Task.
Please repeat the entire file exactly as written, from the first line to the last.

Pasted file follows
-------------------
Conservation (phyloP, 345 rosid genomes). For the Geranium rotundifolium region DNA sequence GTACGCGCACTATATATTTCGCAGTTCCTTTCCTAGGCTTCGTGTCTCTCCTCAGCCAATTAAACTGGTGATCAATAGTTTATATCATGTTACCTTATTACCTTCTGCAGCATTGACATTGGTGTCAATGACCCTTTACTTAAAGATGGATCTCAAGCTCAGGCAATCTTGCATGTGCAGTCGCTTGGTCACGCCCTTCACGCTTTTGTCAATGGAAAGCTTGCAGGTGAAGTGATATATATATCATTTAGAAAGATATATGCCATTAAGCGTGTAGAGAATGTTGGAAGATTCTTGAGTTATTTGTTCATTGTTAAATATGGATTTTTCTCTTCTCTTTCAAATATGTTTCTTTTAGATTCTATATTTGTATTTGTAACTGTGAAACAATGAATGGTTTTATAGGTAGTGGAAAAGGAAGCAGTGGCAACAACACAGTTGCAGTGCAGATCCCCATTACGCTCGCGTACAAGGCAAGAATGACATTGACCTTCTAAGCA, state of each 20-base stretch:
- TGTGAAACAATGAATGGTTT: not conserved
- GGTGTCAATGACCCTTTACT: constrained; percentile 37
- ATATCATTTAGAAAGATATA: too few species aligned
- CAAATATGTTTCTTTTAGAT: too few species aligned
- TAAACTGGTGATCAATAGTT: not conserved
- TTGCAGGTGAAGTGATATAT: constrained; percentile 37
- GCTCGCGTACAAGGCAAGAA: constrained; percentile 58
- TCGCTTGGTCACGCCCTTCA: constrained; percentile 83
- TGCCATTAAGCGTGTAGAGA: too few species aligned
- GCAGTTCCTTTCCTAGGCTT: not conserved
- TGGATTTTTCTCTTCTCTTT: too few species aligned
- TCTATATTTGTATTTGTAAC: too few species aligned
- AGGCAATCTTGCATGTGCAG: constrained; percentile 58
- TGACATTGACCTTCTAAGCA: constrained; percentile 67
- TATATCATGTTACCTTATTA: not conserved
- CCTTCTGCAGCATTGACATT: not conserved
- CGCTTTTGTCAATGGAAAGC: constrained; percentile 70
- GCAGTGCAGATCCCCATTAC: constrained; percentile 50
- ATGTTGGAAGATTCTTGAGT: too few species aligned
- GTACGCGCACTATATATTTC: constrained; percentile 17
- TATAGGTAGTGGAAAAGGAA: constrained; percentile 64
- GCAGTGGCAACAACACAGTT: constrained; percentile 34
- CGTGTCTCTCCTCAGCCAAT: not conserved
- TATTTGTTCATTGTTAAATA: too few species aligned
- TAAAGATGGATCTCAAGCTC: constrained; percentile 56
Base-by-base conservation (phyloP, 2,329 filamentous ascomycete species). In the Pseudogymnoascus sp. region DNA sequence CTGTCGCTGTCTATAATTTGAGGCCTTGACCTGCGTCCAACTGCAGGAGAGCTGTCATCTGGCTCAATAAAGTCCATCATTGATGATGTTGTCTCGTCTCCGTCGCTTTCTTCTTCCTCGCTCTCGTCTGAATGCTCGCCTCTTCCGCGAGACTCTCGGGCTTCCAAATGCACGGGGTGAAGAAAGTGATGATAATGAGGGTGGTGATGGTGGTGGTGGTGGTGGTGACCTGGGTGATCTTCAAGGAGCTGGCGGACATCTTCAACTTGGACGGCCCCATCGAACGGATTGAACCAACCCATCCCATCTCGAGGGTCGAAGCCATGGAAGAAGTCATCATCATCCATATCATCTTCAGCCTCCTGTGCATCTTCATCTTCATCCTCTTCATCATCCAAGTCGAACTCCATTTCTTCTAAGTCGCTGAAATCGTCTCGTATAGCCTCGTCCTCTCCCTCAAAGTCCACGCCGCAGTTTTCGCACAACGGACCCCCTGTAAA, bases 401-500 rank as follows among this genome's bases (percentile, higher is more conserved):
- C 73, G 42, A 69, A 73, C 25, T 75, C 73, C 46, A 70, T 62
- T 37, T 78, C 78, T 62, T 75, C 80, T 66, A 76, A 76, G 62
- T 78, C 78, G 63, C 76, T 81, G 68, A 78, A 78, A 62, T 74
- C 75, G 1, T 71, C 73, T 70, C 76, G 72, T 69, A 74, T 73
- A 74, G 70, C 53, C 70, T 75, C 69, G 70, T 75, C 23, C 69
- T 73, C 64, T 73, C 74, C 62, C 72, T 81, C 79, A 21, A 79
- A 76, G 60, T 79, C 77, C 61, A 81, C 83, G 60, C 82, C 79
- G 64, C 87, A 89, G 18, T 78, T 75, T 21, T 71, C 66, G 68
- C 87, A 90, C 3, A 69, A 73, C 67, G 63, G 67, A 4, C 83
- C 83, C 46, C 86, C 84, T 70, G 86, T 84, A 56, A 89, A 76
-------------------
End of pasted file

Conservation (phyloP, 345 rosid genomes). For the Geranium rotundifolium region DNA sequence GTACGCGCACTATATATTTCGCAGTTCCTTTCCTAGGCTTCGTGTCTCTCCTCAGCCAATTAAACTGGTGATCAATAGTTTATATCATGTTACCTTATTACCTTCTGCAGCATTGACATTGGTGTCAATGACCCTTTACTTAAAGATGGATCTCAAGCTCAGGCAATCTTGCATGTGCAGTCGCTTGGTCACGCCCTTCACGCTTTTGTCAATGGAAAGCTTGCAGGTGAAGTGATATATATATCATTTAGAAAGATATATGCCATTAAGCGTGTAGAGAATGTTGGAAGATTCTTGAGTTATTTGTTCATTGTTAAATATGGATTTTTCTCTTCTCTTTCAAATATGTTTCTTTTAGATTCTATATTTGTATTTGTAACTGTGAAACAATGAATGGTTTTATAGGTAGTGGAAAAGGAAGCAGTGGCAACAACACAGTTGCAGTGCAGATCCCCATTACGCTCGCGTACAAGGCAAGAATGACATTGACCTTCTAAGCA, state of each 20-base stretch:
- TGTGAAACAATGAATGGTTT: not conserved
- GGTGTCAATGACCCTTTACT: constrained; percentile 37
- ATATCATTTAGAAAGATATA: too few species aligned
- CAAATATGTTTCTTTTAGAT: too few species aligned
- TAAACTGGTGATCAATAGTT: not conserved
- TTGCAGGTGAAGTGATATAT: constrained; percentile 37
- GCTCGCGTACAAGGCAAGAA: constrained; percentile 58
- TCGCTTGGTCACGCCCTTCA: constrained; percentile 83
- TGCCATTAAGCGTGTAGAGA: too few species aligned
- GCAGTTCCTTTCCTAGGCTT: not conserved
- TGGATTTTTCTCTTCTCTTT: too few species aligned
- TCTATATTTGTATTTGTAAC: too few species aligned
- AGGCAATCTTGCATGTGCAG: constrained; percentile 58
- TGACATTGACCTTCTAAGCA: constrained; percentile 67
- TATATCATGTTACCTTATTA: not conserved
- CCTTCTGCAGCATTGACATT: not conserved
- CGCTTTTGTCAATGGAAAGC: constrained; percentile 70
- GCAGTGCAGATCCCCATTAC: constrained; percentile 50
- ATGTTGGAAGATTCTTGAGT: too few species aligned
- GTACGCGCACTATATATTTC: constrained; percentile 17
- TATAGGTAGTGGAAAAGGAA: constrained; percentile 64
- GCAGTGGCAACAACACAGTT: constrained; percentile 34
- CGTGTCTCTCCTCAGCCAAT: not conserved
- TATTTGTTCATTGTTAAATA: too few species aligned
- TAAAGATGGATCTCAAGCTC: constrained; percentile 56
Base-by-base conservation (phyloP, 2,329 filamentous ascomycete species). In the Pseudogymnoascus sp. region DNA sequence CTGTCGCTGTCTATAATTTGAGGCCTTGACCTGCGTCCAACTGCAGGAGAGCTGTCATCTGGCTCAATAAAGTCCATCATTGATGATGTTGTCTCGTCTCCGTCGCTTTCTTCTTCCTCGCTCTCGTCTGAATGCTCGCCTCTTCCGCGAGACTCTCGGGCTTCCAAATGCACGGGGTGAAGAAAGTGATGATAATGAGGGTGGTGATGGTGGTGGTGGTGGTGGTGACCTGGGTGATCTTCAAGGAGCTGGCGGACATCTTCAACTTGGACGGCCCCATCGAACGGATTGAACCAACCCATCCCATCTCGAGGGTCGAAGCCATGGAAGAAGTCATCATCATCCATATCATCTTCAGCCTCCTGTGCATCTTCATCTTCATCCTCTTCATCATCCAAGTCGAACTCCATTTCTTCTAAGTCGCTGAAATCGTCTCGTATAGCCTCGTCCTCTCCCTCAAAGTCCACGCCGCAGTTTTCGCACAACGGACCCCCTGTAAA, bases 401-500 rank as follows among this genome's bases (percentile, higher is more conserved):
- C 73, G 42, A 69, A 73, C 25, T 75, C 73, C 46, A 70, T 62
- T 37, T 78, C 78, T 62, T 75, C 80, T 66, A 76, A 76, G 62
- T 78, C 78, G 63, C 76, T 81, G 68, A 78, A 78, A 62, T 74
- C 75, G 1, T 71, C 73, T 70, C 76, G 72, T 69, A 74, T 73
- A 74, G 70, C 53, C 70, T 75, C 69, G 70, T 75, C 23, C 69
- T 73, C 64, T 73, C 74, C 62, C 72, T 81, C 79, A 21, A 79
- A 76, G 60, T 79, C 77, C 61, A 81, C 83, G 60, C 82, C 79
- G 64, C 87, A 89, G 18, T 78, T 75, T 21, T 71, C 66, G 68
- C 87, A 90, C 3, A 69, A 73, C 67, G 63, G 67, A 4, C 83
- C 83, C 46, C 86, C 84, T 70, G 86, T 84, A 56, A 89, A 76